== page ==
Last week, Nokia’s (s nok) new executive vice president of the Mobile Solutions unit, Anssi Vanjoki, essentially banked the future of his company on its MeeGo handset platform. MeeGo was created this past February through the merger of Nokia’s Maemo and Intel’s Moblin (s intc) operating systems, both of which are Linux-based. Compared to every other currently available smartphone operating system, MeeGo is a relative babe — the first developer build with an interface arrived just one day before Vanjoki’s public commitment to use it. And this relative newness amidst established platforms is one of many reasons why Nokia should stop MeeGo efforts now and embrace Google’s Android platform.
I address this argument in more depth in our most recent GigaOM Pro research report (subscription required), but many of my thoughts revolve around the same central theme — there are a number of reasons not to use MeeGo, and Nokia has yet to provide a compelling reason why it should use MeeGo. And while Nokia tries to find one while continuing to evolve MeeGo, Android devices are selling at annual rate of 58 million handset per year.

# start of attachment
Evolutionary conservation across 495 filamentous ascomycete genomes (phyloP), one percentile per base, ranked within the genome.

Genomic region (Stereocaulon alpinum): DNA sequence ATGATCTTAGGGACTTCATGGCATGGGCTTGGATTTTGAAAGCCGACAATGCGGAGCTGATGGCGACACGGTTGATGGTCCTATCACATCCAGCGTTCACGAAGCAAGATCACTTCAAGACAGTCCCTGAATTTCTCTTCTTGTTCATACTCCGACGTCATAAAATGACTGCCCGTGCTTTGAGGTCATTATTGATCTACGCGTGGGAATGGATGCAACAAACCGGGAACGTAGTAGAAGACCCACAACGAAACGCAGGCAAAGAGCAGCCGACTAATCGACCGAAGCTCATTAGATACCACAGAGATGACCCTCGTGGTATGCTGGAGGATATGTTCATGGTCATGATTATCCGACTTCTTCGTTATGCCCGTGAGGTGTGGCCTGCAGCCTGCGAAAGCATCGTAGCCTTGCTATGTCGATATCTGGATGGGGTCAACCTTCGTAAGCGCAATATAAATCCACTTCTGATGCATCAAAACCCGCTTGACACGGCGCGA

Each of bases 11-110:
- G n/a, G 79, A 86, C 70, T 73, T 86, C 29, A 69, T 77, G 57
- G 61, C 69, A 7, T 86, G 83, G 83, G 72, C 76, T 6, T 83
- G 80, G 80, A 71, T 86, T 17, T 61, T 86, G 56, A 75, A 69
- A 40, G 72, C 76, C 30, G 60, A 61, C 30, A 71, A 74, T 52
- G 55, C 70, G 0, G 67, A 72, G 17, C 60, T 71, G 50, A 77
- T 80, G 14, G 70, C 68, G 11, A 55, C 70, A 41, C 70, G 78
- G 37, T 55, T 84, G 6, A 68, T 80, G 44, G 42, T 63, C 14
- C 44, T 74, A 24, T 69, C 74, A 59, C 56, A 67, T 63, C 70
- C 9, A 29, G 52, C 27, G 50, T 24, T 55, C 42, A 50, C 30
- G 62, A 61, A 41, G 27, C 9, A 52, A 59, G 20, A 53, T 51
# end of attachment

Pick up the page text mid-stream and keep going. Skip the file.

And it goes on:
The Finnish handset maker can save money, reduce development costs and still play to its hardware design strengths with Android (s goog). Between unique hardware and — if Nokia felt the need — a customized interface, Android-powered Nokia handsets would rival those of HTC, a company that embraced Android early on and is enjoying more than 66 percent year-over-year revenue growth. While HTC thrives thanks to Android, Nokia is instead reducing already low sales expectations. Maybe MeeGo needs go away before it actually arrives on smartphones.